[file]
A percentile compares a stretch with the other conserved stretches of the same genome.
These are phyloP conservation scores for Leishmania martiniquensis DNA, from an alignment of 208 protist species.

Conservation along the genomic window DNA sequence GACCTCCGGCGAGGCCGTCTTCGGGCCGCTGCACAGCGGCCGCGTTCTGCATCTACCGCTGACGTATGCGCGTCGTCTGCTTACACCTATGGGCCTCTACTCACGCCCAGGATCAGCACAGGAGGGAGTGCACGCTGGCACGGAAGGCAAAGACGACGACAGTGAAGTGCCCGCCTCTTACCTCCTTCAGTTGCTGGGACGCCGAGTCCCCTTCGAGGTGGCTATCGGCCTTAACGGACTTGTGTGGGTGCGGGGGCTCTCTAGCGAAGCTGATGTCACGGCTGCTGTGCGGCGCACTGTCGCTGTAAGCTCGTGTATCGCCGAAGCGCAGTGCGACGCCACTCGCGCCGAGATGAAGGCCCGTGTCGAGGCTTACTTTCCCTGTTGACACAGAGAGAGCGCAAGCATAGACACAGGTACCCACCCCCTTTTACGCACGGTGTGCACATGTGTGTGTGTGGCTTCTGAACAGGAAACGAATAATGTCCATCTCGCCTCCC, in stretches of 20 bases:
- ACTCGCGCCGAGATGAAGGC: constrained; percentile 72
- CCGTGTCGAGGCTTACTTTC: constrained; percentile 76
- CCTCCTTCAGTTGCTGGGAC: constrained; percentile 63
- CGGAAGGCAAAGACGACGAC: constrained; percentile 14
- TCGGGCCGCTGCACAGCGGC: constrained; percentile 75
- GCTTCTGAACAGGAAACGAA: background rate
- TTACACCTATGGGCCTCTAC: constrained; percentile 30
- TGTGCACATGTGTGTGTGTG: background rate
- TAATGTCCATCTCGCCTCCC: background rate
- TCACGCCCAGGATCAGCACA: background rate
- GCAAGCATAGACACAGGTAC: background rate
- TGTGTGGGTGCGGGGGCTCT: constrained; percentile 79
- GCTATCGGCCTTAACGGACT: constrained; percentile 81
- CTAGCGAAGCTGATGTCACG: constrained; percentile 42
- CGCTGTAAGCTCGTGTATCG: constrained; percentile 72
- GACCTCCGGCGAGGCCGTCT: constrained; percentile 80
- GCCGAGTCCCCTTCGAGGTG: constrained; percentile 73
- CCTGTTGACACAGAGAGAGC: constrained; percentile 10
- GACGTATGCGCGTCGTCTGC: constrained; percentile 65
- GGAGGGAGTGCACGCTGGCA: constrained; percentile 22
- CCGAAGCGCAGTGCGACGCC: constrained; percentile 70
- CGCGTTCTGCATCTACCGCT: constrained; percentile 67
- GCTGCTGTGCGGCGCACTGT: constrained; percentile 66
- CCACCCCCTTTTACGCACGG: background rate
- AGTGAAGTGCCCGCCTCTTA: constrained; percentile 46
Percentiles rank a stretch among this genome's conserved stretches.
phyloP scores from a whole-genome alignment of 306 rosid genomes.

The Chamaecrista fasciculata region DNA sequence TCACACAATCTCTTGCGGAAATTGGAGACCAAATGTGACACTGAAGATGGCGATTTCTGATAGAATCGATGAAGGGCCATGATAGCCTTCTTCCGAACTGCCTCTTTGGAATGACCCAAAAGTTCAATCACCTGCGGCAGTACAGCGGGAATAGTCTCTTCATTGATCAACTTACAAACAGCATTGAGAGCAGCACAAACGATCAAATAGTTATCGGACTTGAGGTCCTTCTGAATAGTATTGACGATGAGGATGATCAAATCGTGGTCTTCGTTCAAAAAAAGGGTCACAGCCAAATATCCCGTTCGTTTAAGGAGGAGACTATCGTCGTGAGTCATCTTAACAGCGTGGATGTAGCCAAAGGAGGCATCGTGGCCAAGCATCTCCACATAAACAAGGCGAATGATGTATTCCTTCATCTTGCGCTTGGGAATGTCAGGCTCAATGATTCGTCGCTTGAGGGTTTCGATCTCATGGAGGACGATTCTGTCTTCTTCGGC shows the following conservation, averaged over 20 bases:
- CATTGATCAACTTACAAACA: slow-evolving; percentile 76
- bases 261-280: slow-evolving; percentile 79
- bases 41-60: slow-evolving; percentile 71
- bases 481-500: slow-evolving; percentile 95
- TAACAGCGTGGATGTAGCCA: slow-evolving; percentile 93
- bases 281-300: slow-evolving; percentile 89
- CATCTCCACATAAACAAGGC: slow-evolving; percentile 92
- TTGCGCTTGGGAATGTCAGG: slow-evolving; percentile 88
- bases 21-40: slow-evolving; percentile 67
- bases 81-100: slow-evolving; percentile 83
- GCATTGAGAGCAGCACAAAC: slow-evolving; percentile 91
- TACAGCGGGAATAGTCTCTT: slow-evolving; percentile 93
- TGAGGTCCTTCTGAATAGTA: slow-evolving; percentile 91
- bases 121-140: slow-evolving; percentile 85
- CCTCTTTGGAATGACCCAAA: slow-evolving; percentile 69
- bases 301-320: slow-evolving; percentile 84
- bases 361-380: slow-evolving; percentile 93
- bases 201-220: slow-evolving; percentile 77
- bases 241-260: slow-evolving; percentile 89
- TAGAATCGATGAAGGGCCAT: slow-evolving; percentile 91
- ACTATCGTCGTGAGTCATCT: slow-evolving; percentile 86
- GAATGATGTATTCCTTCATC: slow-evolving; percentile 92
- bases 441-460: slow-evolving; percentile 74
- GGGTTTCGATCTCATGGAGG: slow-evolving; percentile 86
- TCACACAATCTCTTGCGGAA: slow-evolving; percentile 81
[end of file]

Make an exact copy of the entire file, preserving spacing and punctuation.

A percentile compares a stretch with the other conserved stretches of the same genome.
These are phyloP conservation scores for Leishmania martiniquensis DNA, from an alignment of 208 protist species.

Conservation along the genomic window DNA sequence GACCTCCGGCGAGGCCGTCTTCGGGCCGCTGCACAGCGGCCGCGTTCTGCATCTACCGCTGACGTATGCGCGTCGTCTGCTTACACCTATGGGCCTCTACTCACGCCCAGGATCAGCACAGGAGGGAGTGCACGCTGGCACGGAAGGCAAAGACGACGACAGTGAAGTGCCCGCCTCTTACCTCCTTCAGTTGCTGGGACGCCGAGTCCCCTTCGAGGTGGCTATCGGCCTTAACGGACTTGTGTGGGTGCGGGGGCTCTCTAGCGAAGCTGATGTCACGGCTGCTGTGCGGCGCACTGTCGCTGTAAGCTCGTGTATCGCCGAAGCGCAGTGCGACGCCACTCGCGCCGAGATGAAGGCCCGTGTCGAGGCTTACTTTCCCTGTTGACACAGAGAGAGCGCAAGCATAGACACAGGTACCCACCCCCTTTTACGCACGGTGTGCACATGTGTGTGTGTGGCTTCTGAACAGGAAACGAATAATGTCCATCTCGCCTCCC, in stretches of 20 bases:
- ACTCGCGCCGAGATGAAGGC: constrained; percentile 72
- CCGTGTCGAGGCTTACTTTC: constrained; percentile 76
- CCTCCTTCAGTTGCTGGGAC: constrained; percentile 63
- CGGAAGGCAAAGACGACGAC: constrained; percentile 14
- TCGGGCCGCTGCACAGCGGC: constrained; percentile 75
- GCTTCTGAACAGGAAACGAA: background rate
- TTACACCTATGGGCCTCTAC: constrained; percentile 30
- TGTGCACATGTGTGTGTGTG: background rate
- TAATGTCCATCTCGCCTCCC: background rate
- TCACGCCCAGGATCAGCACA: background rate
- GCAAGCATAGACACAGGTAC: background rate
- TGTGTGGGTGCGGGGGCTCT: constrained; percentile 79
- GCTATCGGCCTTAACGGACT: constrained; percentile 81
- CTAGCGAAGCTGATGTCACG: constrained; percentile 42
- CGCTGTAAGCTCGTGTATCG: constrained; percentile 72
- GACCTCCGGCGAGGCCGTCT: constrained; percentile 80
- GCCGAGTCCCCTTCGAGGTG: constrained; percentile 73
- CCTGTTGACACAGAGAGAGC: constrained; percentile 10
- GACGTATGCGCGTCGTCTGC: constrained; percentile 65
- GGAGGGAGTGCACGCTGGCA: constrained; percentile 22
- CCGAAGCGCAGTGCGACGCC: constrained; percentile 70
- CGCGTTCTGCATCTACCGCT: constrained; percentile 67
- GCTGCTGTGCGGCGCACTGT: constrained; percentile 66
- CCACCCCCTTTTACGCACGG: background rate
- AGTGAAGTGCCCGCCTCTTA: constrained; percentile 46
Percentiles rank a stretch among this genome's conserved stretches.
phyloP scores from a whole-genome alignment of 306 rosid genomes.

The Chamaecrista fasciculata region DNA sequence TCACACAATCTCTTGCGGAAATTGGAGACCAAATGTGACACTGAAGATGGCGATTTCTGATAGAATCGATGAAGGGCCATGATAGCCTTCTTCCGAACTGCCTCTTTGGAATGACCCAAAAGTTCAATCACCTGCGGCAGTACAGCGGGAATAGTCTCTTCATTGATCAACTTACAAACAGCATTGAGAGCAGCACAAACGATCAAATAGTTATCGGACTTGAGGTCCTTCTGAATAGTATTGACGATGAGGATGATCAAATCGTGGTCTTCGTTCAAAAAAAGGGTCACAGCCAAATATCCCGTTCGTTTAAGGAGGAGACTATCGTCGTGAGTCATCTTAACAGCGTGGATGTAGCCAAAGGAGGCATCGTGGCCAAGCATCTCCACATAAACAAGGCGAATGATGTATTCCTTCATCTTGCGCTTGGGAATGTCAGGCTCAATGATTCGTCGCTTGAGGGTTTCGATCTCATGGAGGACGATTCTGTCTTCTTCGGC shows the following conservation, averaged over 20 bases:
- CATTGATCAACTTACAAACA: slow-evolving; percentile 76
- bases 261-280: slow-evolving; percentile 79
- bases 41-60: slow-evolving; percentile 71
- bases 481-500: slow-evolving; percentile 95
- TAACAGCGTGGATGTAGCCA: slow-evolving; percentile 93
- bases 281-300: slow-evolving; percentile 89
- CATCTCCACATAAACAAGGC: slow-evolving; percentile 92
- TTGCGCTTGGGAATGTCAGG: slow-evolving; percentile 88
- bases 21-40: slow-evolving; percentile 67
- bases 81-100: slow-evolving; percentile 83
- GCATTGAGAGCAGCACAAAC: slow-evolving; percentile 91
- TACAGCGGGAATAGTCTCTT: slow-evolving; percentile 93
- TGAGGTCCTTCTGAATAGTA: slow-evolving; percentile 91
- bases 121-140: slow-evolving; percentile 85
- CCTCTTTGGAATGACCCAAA: slow-evolving; percentile 69
- bases 301-320: slow-evolving; percentile 84
- bases 361-380: slow-evolving; percentile 93
- bases 201-220: slow-evolving; percentile 77
- bases 241-260: slow-evolving; percentile 89
- TAGAATCGATGAAGGGCCAT: slow-evolving; percentile 91
- ACTATCGTCGTGAGTCATCT: slow-evolving; percentile 86
- GAATGATGTATTCCTTCATC: slow-evolving; percentile 92
- bases 441-460: slow-evolving; percentile 74
- GGGTTTCGATCTCATGGAGG: slow-evolving; percentile 86
- TCACACAATCTCTTGCGGAA: slow-evolving; percentile 81